Laura Shill (:

Yeah. Well, I mean, what you're describing sounds like intimacy, like having your innermost self seen and validated by another.

R. Alan Brooks (:

Yeah.

Laura Shill (:

Like you created an environment where that's possible for people where they could be seen and then it's, like, supported.

R. Alan Brooks (:

Right. All right. What else is under the interdisciplinary?

Laura Shill (:

Oh, I guess we kind of covered the conceptual. Yeah, which I've been questioning like the role of objects. Like am I relying on the objects to do all the work for me? And can I have a more direct connection, I mean? In some ways I wish I was a musician because it's just such a direct line to people. I'm going to stand in front of you, use my voice or my instrument, my vulnerability to just directly connect. And so I always have these convoluted ways of generating those connections with people typically through objects and typically done in my absence. So the kind of conceptual work has been an attempt to really get in there a little bit more and be more intentional. But I'm kind of always called back to the objects because I think that's just... My brain is activated through the hand and through touch. And so much of my work does engage touch. So yeah. I'd like to get back to the image and to the two dimensional, but right now all my ideas are sculptures.

R. Alan Brooks (:

Do you have an idea of what it would look like if you got back to 2D or was it just?

Laura Shill (:

I don't know. I feel like I'm ready to be out of my house and to be in the world and to... So much of my practice had to do with like interacting with strangers, whether it's at the thrift store. I would ride the bus just to try and make friends with people. So I expect my practice to change as my world starts to get a little bit bigger again, but I don't know what it'll look like. I'm just trying to keep my mind open to what that might be.

R. Alan Brooks (:

Okay. All right. So you're hanging out, out in the artistic world and you encounter a young Laura Shill. What advice do you give?

Laura Shill (:

Don't be afraid of your embarrassing ideas. Usually when you feel that embarrassment, there might be a wound there and you should dive into the wound. That's where you find truth.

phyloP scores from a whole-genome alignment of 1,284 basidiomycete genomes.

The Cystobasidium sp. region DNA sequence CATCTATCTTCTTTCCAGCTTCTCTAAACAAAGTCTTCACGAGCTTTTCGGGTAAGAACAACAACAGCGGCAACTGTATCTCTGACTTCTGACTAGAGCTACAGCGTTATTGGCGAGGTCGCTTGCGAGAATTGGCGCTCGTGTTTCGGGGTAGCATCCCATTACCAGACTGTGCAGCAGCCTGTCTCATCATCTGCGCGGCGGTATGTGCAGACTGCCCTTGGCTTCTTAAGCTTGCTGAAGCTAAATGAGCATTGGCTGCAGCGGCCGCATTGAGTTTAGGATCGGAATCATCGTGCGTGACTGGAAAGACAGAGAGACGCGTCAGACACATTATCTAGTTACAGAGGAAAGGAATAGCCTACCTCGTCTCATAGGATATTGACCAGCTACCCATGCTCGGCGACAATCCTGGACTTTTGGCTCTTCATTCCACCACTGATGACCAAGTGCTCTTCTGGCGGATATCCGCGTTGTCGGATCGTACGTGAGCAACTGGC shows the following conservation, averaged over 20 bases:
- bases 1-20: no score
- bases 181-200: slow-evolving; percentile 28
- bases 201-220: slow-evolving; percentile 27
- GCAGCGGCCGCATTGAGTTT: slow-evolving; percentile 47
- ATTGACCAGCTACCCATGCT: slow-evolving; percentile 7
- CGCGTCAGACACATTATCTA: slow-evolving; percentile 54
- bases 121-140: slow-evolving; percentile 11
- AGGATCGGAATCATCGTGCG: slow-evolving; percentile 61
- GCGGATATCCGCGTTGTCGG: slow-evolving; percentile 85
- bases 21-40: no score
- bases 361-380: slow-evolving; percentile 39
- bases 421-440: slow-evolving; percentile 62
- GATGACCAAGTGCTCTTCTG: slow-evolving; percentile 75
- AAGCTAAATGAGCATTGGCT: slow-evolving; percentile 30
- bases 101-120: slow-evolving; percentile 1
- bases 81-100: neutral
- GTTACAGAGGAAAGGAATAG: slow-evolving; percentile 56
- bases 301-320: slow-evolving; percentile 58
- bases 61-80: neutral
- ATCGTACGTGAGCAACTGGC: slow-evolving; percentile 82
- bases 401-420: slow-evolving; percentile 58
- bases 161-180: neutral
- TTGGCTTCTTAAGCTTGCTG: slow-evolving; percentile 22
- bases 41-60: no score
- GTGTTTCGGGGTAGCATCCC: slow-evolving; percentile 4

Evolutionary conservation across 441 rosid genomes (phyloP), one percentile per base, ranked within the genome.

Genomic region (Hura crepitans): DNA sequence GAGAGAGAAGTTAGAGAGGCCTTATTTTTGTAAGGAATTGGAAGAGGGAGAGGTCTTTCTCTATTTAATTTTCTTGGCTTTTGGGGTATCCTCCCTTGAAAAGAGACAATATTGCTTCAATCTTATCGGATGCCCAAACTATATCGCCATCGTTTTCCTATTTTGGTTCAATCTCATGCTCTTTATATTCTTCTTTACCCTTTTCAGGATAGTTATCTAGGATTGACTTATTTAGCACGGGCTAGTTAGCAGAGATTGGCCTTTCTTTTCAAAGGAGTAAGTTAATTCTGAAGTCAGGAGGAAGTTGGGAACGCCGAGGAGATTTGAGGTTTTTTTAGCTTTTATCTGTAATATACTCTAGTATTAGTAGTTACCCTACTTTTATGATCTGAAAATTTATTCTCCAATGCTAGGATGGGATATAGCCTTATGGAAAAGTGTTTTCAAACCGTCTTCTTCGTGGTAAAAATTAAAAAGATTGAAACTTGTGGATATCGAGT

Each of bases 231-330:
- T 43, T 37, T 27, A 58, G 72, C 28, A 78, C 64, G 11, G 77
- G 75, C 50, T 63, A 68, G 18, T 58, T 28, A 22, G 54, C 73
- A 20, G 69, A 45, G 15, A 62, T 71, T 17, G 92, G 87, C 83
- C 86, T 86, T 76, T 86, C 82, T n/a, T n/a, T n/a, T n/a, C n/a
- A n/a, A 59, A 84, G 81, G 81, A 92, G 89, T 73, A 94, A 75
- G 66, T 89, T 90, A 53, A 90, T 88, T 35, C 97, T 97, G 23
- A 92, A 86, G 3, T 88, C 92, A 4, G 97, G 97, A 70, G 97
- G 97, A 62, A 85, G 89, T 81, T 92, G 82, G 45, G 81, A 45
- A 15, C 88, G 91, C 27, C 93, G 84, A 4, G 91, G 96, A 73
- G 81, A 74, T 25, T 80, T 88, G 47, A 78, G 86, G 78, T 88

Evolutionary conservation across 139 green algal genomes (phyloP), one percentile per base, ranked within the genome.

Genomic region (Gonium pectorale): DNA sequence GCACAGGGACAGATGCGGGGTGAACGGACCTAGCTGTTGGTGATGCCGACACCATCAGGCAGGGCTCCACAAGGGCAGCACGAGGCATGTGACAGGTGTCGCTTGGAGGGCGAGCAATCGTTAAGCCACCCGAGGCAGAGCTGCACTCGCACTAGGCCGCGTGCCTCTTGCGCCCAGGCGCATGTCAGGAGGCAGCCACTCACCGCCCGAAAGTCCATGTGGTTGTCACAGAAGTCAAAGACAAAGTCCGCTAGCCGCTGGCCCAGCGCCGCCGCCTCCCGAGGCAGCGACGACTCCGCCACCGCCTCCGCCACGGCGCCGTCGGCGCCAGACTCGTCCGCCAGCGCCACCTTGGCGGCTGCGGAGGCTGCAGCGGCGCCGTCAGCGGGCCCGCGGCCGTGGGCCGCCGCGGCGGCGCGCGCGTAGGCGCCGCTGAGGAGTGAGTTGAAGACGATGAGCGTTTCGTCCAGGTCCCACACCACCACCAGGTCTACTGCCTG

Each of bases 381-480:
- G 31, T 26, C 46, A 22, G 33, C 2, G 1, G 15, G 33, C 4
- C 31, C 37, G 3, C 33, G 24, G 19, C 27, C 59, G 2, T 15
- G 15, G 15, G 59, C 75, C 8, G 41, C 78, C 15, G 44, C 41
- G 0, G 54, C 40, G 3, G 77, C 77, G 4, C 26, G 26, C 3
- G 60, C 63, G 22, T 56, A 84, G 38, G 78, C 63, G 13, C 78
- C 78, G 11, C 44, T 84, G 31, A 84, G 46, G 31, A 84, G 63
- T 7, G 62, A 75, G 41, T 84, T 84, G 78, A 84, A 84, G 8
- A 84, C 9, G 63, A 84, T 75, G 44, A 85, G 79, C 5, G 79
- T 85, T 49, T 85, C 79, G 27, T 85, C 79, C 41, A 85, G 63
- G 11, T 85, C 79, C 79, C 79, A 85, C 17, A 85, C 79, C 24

R. Alan Brooks (:

That's good advice. I love that. Because I think so much about how much fear has robbed the world of brilliant artistic voices. I know so many talented people that the world may not hear of ever because they're caught in their own cage of fear. And I'm constantly like, "Come on man, you got to make it. Come on, we can do this. We can do it together. I will help." And I just think fear is such a tragic beast that robs the world of beauty.

Laura Shill (:

It is.

R. Alan Brooks (:

All right. Well, where do you see yourself going next artistically? You did mention getting back to 2D. Do you have some upcoming stuff here?

Laura Shill (:

Well, I'm hoping to go to a residency later this month.

R. Alan Brooks (:

Cool.

Laura Shill (:

So, and it'll be out of the country, so excited to have a practice of walking and observing and looking from a different cultural perspective and yeah, just being outside of my house will be nice.

R. Alan Brooks (:

That sounds exciting. All right. Well, so then if people want to follow your work, where do they go?

Laura Shill (:

I guess my website. I will say I'm, yeah, I'm not that great at having a digital persona, but I am on Instagram and you can see my things there too.

R. Alan Brooks (:

Okay. Do you want to say your website so that people?

Laura Shill (:

Yeah. It's laurashill.com. Also, you can find me at my studio's website. I share a space with many other artists working in Denver. We are called Tank Studios, tankstudios.org.

R. Alan Brooks (:

Hey Laura, I appreciate you taking the moment to talk to me.

Laura Shill (:

Same. I enjoyed this.

R. Alan Brooks (:

Thank you to today's guest, Laura Shill. Visit mcadenver.org/podcast to learn more about her work. Thanks for listening. Be sure to subscribe for more and leave a review. It really helps us out. Check out MCA Denver on YouTube and subscribe there, too, for behind the scenes clips that don't make it in the episode. How Art is Born is hosted by me R. Alan Brooks. Cheyenne Michaels is our producer and editor. Courtney Law is our executive producer. How Art is Born is a project of the Museum of Contemporary Art Denver.